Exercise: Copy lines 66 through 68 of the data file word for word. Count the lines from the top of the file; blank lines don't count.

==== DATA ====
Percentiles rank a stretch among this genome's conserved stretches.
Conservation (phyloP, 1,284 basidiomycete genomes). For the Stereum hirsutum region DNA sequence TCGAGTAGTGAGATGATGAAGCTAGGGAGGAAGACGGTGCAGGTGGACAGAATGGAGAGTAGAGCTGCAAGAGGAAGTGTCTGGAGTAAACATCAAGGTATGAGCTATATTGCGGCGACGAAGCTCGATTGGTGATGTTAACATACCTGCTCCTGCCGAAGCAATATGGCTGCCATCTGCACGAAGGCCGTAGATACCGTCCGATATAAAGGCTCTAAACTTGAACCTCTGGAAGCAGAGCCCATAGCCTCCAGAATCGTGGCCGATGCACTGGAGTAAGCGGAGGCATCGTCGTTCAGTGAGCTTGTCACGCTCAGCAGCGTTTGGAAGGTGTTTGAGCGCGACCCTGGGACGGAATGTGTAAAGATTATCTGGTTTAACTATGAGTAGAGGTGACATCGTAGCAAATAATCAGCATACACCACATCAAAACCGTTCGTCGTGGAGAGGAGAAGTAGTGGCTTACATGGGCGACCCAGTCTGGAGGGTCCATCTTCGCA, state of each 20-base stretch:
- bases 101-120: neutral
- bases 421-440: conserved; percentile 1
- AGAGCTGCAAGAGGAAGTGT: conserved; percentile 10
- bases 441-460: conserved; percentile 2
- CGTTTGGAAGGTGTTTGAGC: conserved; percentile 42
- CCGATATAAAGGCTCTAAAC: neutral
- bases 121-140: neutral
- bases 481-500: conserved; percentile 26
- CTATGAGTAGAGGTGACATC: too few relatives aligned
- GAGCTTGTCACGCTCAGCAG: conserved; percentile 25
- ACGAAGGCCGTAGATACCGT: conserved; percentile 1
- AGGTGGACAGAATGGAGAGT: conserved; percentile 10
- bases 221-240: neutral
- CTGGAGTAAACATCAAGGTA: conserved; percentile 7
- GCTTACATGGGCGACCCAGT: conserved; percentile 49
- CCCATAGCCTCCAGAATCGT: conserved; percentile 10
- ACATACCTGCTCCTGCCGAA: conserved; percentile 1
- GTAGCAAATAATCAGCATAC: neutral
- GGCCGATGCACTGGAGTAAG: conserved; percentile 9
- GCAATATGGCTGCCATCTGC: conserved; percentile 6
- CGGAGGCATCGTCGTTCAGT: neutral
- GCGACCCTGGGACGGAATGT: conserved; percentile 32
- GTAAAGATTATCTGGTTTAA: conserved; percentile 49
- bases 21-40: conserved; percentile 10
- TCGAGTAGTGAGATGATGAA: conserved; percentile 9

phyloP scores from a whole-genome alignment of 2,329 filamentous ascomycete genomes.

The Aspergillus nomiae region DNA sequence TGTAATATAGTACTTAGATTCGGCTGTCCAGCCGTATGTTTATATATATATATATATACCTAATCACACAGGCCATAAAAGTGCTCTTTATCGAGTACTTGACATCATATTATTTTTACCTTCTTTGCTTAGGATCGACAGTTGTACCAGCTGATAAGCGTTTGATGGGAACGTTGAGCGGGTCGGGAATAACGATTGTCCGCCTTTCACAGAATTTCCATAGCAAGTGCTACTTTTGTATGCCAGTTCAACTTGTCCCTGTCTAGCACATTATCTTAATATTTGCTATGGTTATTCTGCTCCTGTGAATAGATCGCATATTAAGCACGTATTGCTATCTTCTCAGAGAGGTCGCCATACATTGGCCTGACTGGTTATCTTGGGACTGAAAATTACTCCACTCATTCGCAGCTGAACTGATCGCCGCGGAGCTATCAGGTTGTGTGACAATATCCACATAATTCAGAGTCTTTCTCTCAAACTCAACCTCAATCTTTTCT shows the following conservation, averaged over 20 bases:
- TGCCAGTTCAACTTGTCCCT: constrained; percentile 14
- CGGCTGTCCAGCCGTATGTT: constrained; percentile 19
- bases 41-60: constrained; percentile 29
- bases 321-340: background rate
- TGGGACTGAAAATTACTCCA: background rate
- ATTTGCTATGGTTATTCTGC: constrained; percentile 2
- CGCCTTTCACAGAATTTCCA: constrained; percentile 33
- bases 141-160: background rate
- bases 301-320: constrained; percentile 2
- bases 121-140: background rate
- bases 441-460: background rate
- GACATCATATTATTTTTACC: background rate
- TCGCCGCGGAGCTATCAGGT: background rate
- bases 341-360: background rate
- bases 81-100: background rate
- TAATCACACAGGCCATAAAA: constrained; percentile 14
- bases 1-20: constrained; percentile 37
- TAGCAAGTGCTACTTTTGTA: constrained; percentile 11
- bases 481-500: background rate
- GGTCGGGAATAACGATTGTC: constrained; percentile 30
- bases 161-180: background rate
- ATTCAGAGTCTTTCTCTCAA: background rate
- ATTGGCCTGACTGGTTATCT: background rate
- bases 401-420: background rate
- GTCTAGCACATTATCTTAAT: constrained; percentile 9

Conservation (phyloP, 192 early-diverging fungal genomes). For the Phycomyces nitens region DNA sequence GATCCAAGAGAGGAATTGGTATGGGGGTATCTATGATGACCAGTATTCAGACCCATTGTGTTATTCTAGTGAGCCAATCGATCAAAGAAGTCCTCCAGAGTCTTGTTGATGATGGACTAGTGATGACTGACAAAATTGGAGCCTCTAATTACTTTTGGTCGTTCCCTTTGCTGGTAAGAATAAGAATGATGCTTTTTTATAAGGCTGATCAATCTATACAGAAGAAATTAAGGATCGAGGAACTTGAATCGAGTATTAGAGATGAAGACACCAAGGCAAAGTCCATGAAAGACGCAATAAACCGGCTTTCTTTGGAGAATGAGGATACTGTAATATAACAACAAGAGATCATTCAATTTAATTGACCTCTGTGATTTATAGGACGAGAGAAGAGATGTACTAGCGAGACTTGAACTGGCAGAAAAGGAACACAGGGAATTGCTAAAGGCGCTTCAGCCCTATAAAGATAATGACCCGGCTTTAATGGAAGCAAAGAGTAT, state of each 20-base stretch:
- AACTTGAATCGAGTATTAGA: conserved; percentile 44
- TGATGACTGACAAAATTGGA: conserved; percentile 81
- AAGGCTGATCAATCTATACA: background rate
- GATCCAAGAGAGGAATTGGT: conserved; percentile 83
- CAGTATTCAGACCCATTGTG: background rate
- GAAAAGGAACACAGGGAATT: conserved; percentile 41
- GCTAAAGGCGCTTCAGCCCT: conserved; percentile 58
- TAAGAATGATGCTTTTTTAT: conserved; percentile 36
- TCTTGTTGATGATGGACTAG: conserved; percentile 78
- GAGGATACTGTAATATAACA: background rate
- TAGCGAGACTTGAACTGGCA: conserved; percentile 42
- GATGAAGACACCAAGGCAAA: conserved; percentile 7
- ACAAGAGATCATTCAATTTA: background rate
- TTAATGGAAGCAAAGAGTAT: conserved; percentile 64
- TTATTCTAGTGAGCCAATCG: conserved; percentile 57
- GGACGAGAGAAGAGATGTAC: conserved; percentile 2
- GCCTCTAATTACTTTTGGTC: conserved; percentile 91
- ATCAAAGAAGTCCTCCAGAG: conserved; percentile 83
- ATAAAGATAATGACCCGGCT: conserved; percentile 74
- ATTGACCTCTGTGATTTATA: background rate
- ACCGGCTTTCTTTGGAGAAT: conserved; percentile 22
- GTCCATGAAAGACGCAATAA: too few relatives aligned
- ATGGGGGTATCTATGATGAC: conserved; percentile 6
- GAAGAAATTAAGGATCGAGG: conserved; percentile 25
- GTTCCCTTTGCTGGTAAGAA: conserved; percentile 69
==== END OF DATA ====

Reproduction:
- TAGCGAGACTTGAACTGGCA: conserved; percentile 42
- GATGAAGACACCAAGGCAAA: conserved; percentile 7
- ACAAGAGATCATTCAATTTA: background rate